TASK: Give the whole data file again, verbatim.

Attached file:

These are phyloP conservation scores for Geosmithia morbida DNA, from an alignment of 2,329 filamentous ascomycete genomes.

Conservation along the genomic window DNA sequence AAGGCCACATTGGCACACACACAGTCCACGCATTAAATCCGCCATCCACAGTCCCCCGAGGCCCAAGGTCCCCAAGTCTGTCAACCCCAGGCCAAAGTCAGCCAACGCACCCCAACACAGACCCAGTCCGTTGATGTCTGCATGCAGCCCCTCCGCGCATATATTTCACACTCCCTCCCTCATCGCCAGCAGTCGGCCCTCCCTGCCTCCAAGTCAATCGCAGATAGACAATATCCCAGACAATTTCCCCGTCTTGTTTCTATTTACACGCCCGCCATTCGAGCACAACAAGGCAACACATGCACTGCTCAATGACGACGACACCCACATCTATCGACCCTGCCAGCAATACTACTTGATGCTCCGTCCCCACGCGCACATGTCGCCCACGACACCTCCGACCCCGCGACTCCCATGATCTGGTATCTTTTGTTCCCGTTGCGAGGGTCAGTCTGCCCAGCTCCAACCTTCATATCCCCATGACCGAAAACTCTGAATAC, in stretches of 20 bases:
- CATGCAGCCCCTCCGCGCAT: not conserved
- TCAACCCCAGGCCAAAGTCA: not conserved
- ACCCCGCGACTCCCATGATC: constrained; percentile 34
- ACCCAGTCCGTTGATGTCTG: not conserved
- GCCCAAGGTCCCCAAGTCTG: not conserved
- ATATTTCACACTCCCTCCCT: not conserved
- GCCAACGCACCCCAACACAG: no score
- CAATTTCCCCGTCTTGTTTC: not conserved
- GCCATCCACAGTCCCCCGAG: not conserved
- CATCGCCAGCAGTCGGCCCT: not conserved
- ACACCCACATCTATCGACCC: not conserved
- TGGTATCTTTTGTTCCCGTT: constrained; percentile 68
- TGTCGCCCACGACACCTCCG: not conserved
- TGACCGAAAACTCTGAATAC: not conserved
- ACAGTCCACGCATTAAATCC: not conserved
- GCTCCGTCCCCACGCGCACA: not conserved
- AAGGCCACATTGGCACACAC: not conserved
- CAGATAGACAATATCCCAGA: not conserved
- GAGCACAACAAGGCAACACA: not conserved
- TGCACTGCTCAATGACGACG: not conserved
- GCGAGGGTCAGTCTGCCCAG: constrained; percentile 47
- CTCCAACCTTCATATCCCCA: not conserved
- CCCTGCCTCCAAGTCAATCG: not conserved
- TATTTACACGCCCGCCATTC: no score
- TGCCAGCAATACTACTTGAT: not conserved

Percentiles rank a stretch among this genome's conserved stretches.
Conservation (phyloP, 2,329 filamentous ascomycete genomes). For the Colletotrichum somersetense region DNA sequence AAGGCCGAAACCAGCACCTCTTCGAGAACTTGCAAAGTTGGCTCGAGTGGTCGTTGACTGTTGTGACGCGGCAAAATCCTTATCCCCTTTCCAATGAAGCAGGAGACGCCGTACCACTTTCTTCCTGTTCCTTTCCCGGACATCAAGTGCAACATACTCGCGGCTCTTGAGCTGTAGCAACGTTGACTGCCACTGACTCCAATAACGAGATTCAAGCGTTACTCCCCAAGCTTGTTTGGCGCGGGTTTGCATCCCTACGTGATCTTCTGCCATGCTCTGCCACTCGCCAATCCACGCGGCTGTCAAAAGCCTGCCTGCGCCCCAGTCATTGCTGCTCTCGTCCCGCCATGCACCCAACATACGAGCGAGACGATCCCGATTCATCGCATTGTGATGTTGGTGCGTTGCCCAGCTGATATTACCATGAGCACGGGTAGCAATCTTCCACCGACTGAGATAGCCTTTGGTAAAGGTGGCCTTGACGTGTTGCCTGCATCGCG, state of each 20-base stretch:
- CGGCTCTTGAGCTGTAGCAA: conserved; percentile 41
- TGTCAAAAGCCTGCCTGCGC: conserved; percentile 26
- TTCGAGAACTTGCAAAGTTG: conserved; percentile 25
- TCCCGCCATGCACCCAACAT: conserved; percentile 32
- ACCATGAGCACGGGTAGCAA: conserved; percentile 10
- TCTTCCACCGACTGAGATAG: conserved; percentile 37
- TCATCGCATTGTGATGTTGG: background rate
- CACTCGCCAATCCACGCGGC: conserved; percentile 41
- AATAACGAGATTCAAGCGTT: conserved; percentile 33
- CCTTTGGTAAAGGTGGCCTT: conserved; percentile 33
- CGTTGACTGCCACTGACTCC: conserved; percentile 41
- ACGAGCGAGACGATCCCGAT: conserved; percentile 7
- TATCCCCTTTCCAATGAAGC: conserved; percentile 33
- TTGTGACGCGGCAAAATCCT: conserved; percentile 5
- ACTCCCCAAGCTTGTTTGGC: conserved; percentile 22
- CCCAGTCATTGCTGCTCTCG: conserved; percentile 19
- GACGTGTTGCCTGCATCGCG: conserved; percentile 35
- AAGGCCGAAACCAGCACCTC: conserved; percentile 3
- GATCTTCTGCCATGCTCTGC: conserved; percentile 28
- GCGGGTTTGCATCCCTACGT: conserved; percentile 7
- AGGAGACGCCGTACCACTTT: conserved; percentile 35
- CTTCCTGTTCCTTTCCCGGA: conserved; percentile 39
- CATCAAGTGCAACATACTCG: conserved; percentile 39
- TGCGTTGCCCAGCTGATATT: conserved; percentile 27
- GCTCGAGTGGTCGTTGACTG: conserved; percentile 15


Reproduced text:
These are phyloP conservation scores for Geosmithia morbida DNA, from an alignment of 2,329 filamentous ascomycete genomes.

Conservation along the genomic window DNA sequence AAGGCCACATTGGCACACACACAGTCCACGCATTAAATCCGCCATCCACAGTCCCCCGAGGCCCAAGGTCCCCAAGTCTGTCAACCCCAGGCCAAAGTCAGCCAACGCACCCCAACACAGACCCAGTCCGTTGATGTCTGCATGCAGCCCCTCCGCGCATATATTTCACACTCCCTCCCTCATCGCCAGCAGTCGGCCCTCCCTGCCTCCAAGTCAATCGCAGATAGACAATATCCCAGACAATTTCCCCGTCTTGTTTCTATTTACACGCCCGCCATTCGAGCACAACAAGGCAACACATGCACTGCTCAATGACGACGACACCCACATCTATCGACCCTGCCAGCAATACTACTTGATGCTCCGTCCCCACGCGCACATGTCGCCCACGACACCTCCGACCCCGCGACTCCCATGATCTGGTATCTTTTGTTCCCGTTGCGAGGGTCAGTCTGCCCAGCTCCAACCTTCATATCCCCATGACCGAAAACTCTGAATAC, in stretches of 20 bases:
- CATGCAGCCCCTCCGCGCAT: not conserved
- TCAACCCCAGGCCAAAGTCA: not conserved
- ACCCCGCGACTCCCATGATC: constrained; percentile 34
- ACCCAGTCCGTTGATGTCTG: not conserved
- GCCCAAGGTCCCCAAGTCTG: not conserved
- ATATTTCACACTCCCTCCCT: not conserved
- GCCAACGCACCCCAACACAG: no score
- CAATTTCCCCGTCTTGTTTC: not conserved
- GCCATCCACAGTCCCCCGAG: not conserved
- CATCGCCAGCAGTCGGCCCT: not conserved
- ACACCCACATCTATCGACCC: not conserved
- TGGTATCTTTTGTTCCCGTT: constrained; percentile 68
- TGTCGCCCACGACACCTCCG: not conserved
- TGACCGAAAACTCTGAATAC: not conserved
- ACAGTCCACGCATTAAATCC: not conserved
- GCTCCGTCCCCACGCGCACA: not conserved
- AAGGCCACATTGGCACACAC: not conserved
- CAGATAGACAATATCCCAGA: not conserved
- GAGCACAACAAGGCAACACA: not conserved
- TGCACTGCTCAATGACGACG: not conserved
- GCGAGGGTCAGTCTGCCCAG: constrained; percentile 47
- CTCCAACCTTCATATCCCCA: not conserved
- CCCTGCCTCCAAGTCAATCG: not conserved
- TATTTACACGCCCGCCATTC: no score
- TGCCAGCAATACTACTTGAT: not conserved

Percentiles rank a stretch among this genome's conserved stretches.
Conservation (phyloP, 2,329 filamentous ascomycete genomes). For the Colletotrichum somersetense region DNA sequence AAGGCCGAAACCAGCACCTCTTCGAGAACTTGCAAAGTTGGCTCGAGTGGTCGTTGACTGTTGTGACGCGGCAAAATCCTTATCCCCTTTCCAATGAAGCAGGAGACGCCGTACCACTTTCTTCCTGTTCCTTTCCCGGACATCAAGTGCAACATACTCGCGGCTCTTGAGCTGTAGCAACGTTGACTGCCACTGACTCCAATAACGAGATTCAAGCGTTACTCCCCAAGCTTGTTTGGCGCGGGTTTGCATCCCTACGTGATCTTCTGCCATGCTCTGCCACTCGCCAATCCACGCGGCTGTCAAAAGCCTGCCTGCGCCCCAGTCATTGCTGCTCTCGTCCCGCCATGCACCCAACATACGAGCGAGACGATCCCGATTCATCGCATTGTGATGTTGGTGCGTTGCCCAGCTGATATTACCATGAGCACGGGTAGCAATCTTCCACCGACTGAGATAGCCTTTGGTAAAGGTGGCCTTGACGTGTTGCCTGCATCGCG, state of each 20-base stretch:
- CGGCTCTTGAGCTGTAGCAA: conserved; percentile 41
- TGTCAAAAGCCTGCCTGCGC: conserved; percentile 26
- TTCGAGAACTTGCAAAGTTG: conserved; percentile 25
- TCCCGCCATGCACCCAACAT: conserved; percentile 32
- ACCATGAGCACGGGTAGCAA: conserved; percentile 10
- TCTTCCACCGACTGAGATAG: conserved; percentile 37
- TCATCGCATTGTGATGTTGG: background rate
- CACTCGCCAATCCACGCGGC: conserved; percentile 41
- AATAACGAGATTCAAGCGTT: conserved; percentile 33
- CCTTTGGTAAAGGTGGCCTT: conserved; percentile 33
- CGTTGACTGCCACTGACTCC: conserved; percentile 41
- ACGAGCGAGACGATCCCGAT: conserved; percentile 7
- TATCCCCTTTCCAATGAAGC: conserved; percentile 33
- TTGTGACGCGGCAAAATCCT: conserved; percentile 5
- ACTCCCCAAGCTTGTTTGGC: conserved; percentile 22
- CCCAGTCATTGCTGCTCTCG: conserved; percentile 19
- GACGTGTTGCCTGCATCGCG: conserved; percentile 35
- AAGGCCGAAACCAGCACCTC: conserved; percentile 3
- GATCTTCTGCCATGCTCTGC: conserved; percentile 28
- GCGGGTTTGCATCCCTACGT: conserved; percentile 7
- AGGAGACGCCGTACCACTTT: conserved; percentile 35
- CTTCCTGTTCCTTTCCCGGA: conserved; percentile 39
- CATCAAGTGCAACATACTCG: conserved; percentile 39
- TGCGTTGCCCAGCTGATATT: conserved; percentile 27
- GCTCGAGTGGTCGTTGACTG: conserved; percentile 15